Buying a house is one of the biggest things anyone will do in their life. It may be a first family home, the first home as a married couple or even a retirement home. Whatever the reason for buying a house there is always an element of emotion attached and memories being built. You therefore need to make sure that the house is the right one for you and that your dream home is not likely to become a nightmare very quickly further down the road.
In the UK there are a large number of older properties dating back decades or even centuries in some cases, and whilst these houses have a certain amount of romance attached to them they are often hiding some nasty secrets. Structural damage is not always visible and is often only picked up by a qualified surveyor, who has had a number of years training and vast experience in identifying possible issues. It is this experience that can end up saving you a lot of money both in the long and short time.
Doesn’t the bank carry out a survey?
Yes, it is quite true that your mortgage provider will carry out a survey on the property you are purchasing, however this is not a full home condition or building survey. As the lender is loaning you a vast sum of money they want to make sure that their investment is worth the amount you are borrowing. This survey is a valuation survey to make sure that the house they are paying for matches the valuation and is in a suitable condition to be mortgaged. At the end of the day they want to protect their finances and will avoid funding any property that either falls under the value of the mortgage or is in a poor state of repair.
The fact that the bank completes this survey confuses a large number of people due to the misunderstanding that it is a full home condition survey. This can leave people buying a house only to discover after a few months that there needs to be major work undertaken to make the property safe, this is why a survey should be undertaken in addition to the one the mortgage provider will carry out.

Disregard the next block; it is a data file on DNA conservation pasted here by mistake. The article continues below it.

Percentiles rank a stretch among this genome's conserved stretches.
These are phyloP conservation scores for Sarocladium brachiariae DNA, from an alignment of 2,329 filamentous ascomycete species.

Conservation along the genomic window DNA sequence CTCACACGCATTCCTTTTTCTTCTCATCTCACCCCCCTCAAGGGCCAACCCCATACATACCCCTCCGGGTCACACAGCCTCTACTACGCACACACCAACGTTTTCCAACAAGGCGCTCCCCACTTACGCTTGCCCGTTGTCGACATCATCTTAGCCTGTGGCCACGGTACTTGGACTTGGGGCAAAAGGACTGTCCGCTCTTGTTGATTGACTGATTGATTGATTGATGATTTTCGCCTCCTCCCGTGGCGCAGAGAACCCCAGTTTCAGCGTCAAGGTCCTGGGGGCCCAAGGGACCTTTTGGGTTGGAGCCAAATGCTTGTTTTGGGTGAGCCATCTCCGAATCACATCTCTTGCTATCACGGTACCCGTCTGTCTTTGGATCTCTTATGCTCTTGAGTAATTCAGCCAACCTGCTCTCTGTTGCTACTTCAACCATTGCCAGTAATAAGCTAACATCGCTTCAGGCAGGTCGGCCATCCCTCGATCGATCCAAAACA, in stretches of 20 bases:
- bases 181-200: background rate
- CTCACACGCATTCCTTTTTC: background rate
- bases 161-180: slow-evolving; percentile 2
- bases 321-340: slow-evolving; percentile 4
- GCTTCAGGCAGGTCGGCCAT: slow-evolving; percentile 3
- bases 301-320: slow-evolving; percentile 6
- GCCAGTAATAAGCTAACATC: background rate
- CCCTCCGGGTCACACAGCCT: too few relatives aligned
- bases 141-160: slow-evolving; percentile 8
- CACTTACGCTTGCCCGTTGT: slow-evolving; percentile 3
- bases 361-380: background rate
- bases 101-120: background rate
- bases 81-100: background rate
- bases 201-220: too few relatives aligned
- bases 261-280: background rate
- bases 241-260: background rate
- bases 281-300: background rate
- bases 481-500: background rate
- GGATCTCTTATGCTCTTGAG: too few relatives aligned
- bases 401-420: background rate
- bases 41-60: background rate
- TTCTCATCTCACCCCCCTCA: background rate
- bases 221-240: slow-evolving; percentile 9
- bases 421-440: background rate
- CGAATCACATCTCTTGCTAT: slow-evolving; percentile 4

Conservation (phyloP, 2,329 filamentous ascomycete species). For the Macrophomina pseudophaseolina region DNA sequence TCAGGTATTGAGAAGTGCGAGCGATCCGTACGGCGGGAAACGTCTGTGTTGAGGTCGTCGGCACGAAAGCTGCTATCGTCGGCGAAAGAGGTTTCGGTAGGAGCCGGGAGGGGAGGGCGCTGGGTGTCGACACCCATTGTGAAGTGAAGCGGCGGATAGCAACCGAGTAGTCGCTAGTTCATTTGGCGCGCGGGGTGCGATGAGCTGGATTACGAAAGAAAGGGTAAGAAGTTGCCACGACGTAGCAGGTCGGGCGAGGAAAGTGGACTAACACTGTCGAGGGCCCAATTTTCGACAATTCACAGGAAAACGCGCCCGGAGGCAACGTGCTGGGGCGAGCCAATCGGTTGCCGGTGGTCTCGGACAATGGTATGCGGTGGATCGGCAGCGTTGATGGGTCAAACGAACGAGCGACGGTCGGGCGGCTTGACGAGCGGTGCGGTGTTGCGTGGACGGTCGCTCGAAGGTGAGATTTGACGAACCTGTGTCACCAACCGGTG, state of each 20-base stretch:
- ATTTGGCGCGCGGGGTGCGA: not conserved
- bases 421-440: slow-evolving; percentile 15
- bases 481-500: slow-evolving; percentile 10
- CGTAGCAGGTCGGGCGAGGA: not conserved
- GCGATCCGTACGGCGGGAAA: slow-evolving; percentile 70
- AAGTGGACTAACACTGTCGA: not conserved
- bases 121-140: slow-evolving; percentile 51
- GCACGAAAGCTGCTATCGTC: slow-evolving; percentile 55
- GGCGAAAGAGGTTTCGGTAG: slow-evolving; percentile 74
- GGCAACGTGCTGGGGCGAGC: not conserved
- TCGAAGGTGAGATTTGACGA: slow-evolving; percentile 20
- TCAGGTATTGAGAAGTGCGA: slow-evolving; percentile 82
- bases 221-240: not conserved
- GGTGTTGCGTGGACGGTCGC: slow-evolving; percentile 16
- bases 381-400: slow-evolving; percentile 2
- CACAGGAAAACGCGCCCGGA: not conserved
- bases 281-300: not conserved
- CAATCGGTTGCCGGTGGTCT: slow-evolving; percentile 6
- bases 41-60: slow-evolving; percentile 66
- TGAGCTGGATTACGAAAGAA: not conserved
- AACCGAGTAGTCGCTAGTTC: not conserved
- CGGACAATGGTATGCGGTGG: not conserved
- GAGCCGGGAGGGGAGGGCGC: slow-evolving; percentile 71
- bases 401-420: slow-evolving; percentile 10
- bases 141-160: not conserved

What survey do I need?
There are almost as many survey options as there are mortgages and finding the right one for your property can be quite confusing. The key though is to talk to a surveyor before commissioning any survey to be undertaken and they will provide advice on the service that is best suited to you. The most important thing is to ensure that the surveyor you are employing is accredited to one of the major surveying associations; these are RICS (Royal Institute of Chartered Surveyors), SAVA (Surveyors and Valuers Accreditation) and BRE (Building Research Establishment).
One of the surveys that is likely to fit most properties is a Home Condition Survey. This survey offers a clear and concise assessment of the building through a 1, 2 or 3 grading system. This makes it easy for the house buyer to understand and see exactly what areas of the building are likely to cause issues or need any repairs. The surveyor will generally provide estimates on what the work is likely to cost.
How does it save me money?
Whilst a survey will cost you money, more often than not it saves you more than your initial outlay. The main way it will save you money is through the identification of any problems with the property. The provided costs allow you to go back to the seller and either have the cost removed from the price you are paying or have the work completed before you complete the purchase. Either way this saves you the money that you would have to spend if you had not completed the survey and this can occasionally reach into the thousands or tens of thousands.
How do I find a surveyor?
Most people will find a surveyor through word of mouth or simply use the same surveyor as they have in the past. If you do not have any friends or family that are recommending a surveyor another option would be to ask your solicitor, although bear in mind that they may receive a kickback for recommending a particular surveyor. There is also the ability to find a surveyor through search engines on the internet, the important thing is to talk to any surveyor thoroughly before committing to any work. A house purchase is arguably the most important purchase of a person’s life and appointing the correct surveyor could help you hugely.
This article was provided by Mike James, an independent content writer in the property market – working together with a selection of companies including Alan J Rance, a RICS regulated property surveyor and valuer based in Bedford, who were consulted over the information contained in this piece.